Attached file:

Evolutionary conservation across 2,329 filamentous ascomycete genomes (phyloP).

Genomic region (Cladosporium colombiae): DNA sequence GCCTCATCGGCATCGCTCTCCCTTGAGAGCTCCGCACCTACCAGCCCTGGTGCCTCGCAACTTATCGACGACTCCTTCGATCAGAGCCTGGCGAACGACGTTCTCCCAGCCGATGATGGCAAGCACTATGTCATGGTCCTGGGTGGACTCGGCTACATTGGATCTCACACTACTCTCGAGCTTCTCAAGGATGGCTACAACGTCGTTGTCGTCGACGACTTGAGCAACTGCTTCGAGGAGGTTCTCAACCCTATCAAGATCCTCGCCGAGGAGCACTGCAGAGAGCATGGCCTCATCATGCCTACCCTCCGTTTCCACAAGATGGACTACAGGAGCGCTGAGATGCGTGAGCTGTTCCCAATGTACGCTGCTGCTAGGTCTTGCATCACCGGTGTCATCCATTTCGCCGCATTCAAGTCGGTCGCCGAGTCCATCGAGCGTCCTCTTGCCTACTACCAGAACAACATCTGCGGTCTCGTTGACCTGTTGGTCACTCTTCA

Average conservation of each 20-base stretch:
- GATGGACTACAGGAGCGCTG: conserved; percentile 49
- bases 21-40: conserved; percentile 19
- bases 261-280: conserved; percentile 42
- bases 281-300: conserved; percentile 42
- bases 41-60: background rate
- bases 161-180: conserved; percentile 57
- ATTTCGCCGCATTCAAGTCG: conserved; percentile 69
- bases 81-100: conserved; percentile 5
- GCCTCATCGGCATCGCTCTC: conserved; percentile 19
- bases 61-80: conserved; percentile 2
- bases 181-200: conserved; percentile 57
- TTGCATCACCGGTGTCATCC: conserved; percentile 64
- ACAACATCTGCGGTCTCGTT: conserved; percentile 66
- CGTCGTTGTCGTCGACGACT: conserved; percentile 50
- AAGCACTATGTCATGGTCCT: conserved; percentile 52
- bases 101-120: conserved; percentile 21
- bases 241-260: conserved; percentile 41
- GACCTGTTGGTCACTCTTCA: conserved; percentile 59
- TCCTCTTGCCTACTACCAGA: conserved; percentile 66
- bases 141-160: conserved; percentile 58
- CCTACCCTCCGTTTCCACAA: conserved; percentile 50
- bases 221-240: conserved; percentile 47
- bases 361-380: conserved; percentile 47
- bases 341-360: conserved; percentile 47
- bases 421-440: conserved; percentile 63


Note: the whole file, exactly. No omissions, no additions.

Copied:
Evolutionary conservation across 2,329 filamentous ascomycete genomes (phyloP).

Genomic region (Cladosporium colombiae): DNA sequence GCCTCATCGGCATCGCTCTCCCTTGAGAGCTCCGCACCTACCAGCCCTGGTGCCTCGCAACTTATCGACGACTCCTTCGATCAGAGCCTGGCGAACGACGTTCTCCCAGCCGATGATGGCAAGCACTATGTCATGGTCCTGGGTGGACTCGGCTACATTGGATCTCACACTACTCTCGAGCTTCTCAAGGATGGCTACAACGTCGTTGTCGTCGACGACTTGAGCAACTGCTTCGAGGAGGTTCTCAACCCTATCAAGATCCTCGCCGAGGAGCACTGCAGAGAGCATGGCCTCATCATGCCTACCCTCCGTTTCCACAAGATGGACTACAGGAGCGCTGAGATGCGTGAGCTGTTCCCAATGTACGCTGCTGCTAGGTCTTGCATCACCGGTGTCATCCATTTCGCCGCATTCAAGTCGGTCGCCGAGTCCATCGAGCGTCCTCTTGCCTACTACCAGAACAACATCTGCGGTCTCGTTGACCTGTTGGTCACTCTTCA

Average conservation of each 20-base stretch:
- GATGGACTACAGGAGCGCTG: conserved; percentile 49
- bases 21-40: conserved; percentile 19
- bases 261-280: conserved; percentile 42
- bases 281-300: conserved; percentile 42
- bases 41-60: background rate
- bases 161-180: conserved; percentile 57
- ATTTCGCCGCATTCAAGTCG: conserved; percentile 69
- bases 81-100: conserved; percentile 5
- GCCTCATCGGCATCGCTCTC: conserved; percentile 19
- bases 61-80: conserved; percentile 2
- bases 181-200: conserved; percentile 57
- TTGCATCACCGGTGTCATCC: conserved; percentile 64
- ACAACATCTGCGGTCTCGTT: conserved; percentile 66
- CGTCGTTGTCGTCGACGACT: conserved; percentile 50
- AAGCACTATGTCATGGTCCT: conserved; percentile 52
- bases 101-120: conserved; percentile 21
- bases 241-260: conserved; percentile 41
- GACCTGTTGGTCACTCTTCA: conserved; percentile 59
- TCCTCTTGCCTACTACCAGA: conserved; percentile 66
- bases 141-160: conserved; percentile 58
- CCTACCCTCCGTTTCCACAA: conserved; percentile 50
- bases 221-240: conserved; percentile 47
- bases 361-380: conserved; percentile 47
- bases 341-360: conserved; percentile 47
- bases 421-440: conserved; percentile 63